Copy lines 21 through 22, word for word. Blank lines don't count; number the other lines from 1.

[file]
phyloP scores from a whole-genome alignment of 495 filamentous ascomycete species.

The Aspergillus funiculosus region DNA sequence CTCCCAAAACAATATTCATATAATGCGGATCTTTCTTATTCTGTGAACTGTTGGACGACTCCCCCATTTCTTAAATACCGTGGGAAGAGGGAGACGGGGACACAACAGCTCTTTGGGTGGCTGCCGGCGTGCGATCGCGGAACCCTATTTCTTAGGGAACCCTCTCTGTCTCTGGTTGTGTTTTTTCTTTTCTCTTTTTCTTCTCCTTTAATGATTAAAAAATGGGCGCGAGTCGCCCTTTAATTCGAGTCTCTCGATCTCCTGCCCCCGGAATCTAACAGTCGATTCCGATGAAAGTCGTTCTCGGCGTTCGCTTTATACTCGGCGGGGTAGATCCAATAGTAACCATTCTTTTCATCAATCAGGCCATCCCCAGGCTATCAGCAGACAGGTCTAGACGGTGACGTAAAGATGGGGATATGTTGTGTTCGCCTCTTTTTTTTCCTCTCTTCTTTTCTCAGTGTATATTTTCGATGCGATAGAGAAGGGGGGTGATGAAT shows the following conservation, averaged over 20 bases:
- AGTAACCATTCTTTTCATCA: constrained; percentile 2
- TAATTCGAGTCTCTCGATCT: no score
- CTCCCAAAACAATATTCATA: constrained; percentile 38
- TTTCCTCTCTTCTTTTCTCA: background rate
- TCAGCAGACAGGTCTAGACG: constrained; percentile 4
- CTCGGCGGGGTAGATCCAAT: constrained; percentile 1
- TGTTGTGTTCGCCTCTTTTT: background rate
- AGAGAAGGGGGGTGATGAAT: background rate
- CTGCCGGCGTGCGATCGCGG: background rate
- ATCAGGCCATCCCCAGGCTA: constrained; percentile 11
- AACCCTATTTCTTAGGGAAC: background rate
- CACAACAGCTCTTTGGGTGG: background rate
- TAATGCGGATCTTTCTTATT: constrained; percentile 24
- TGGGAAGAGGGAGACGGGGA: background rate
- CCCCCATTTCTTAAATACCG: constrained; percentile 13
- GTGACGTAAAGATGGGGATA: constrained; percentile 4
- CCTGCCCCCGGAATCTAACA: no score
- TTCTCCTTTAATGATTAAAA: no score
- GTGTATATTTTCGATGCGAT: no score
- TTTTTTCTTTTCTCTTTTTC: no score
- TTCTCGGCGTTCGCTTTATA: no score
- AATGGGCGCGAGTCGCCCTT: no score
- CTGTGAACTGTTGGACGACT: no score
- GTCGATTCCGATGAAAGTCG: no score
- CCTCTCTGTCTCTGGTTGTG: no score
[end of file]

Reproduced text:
- GTGTATATTTTCGATGCGAT: no score
- TTTTTTCTTTTCTCTTTTTC: no score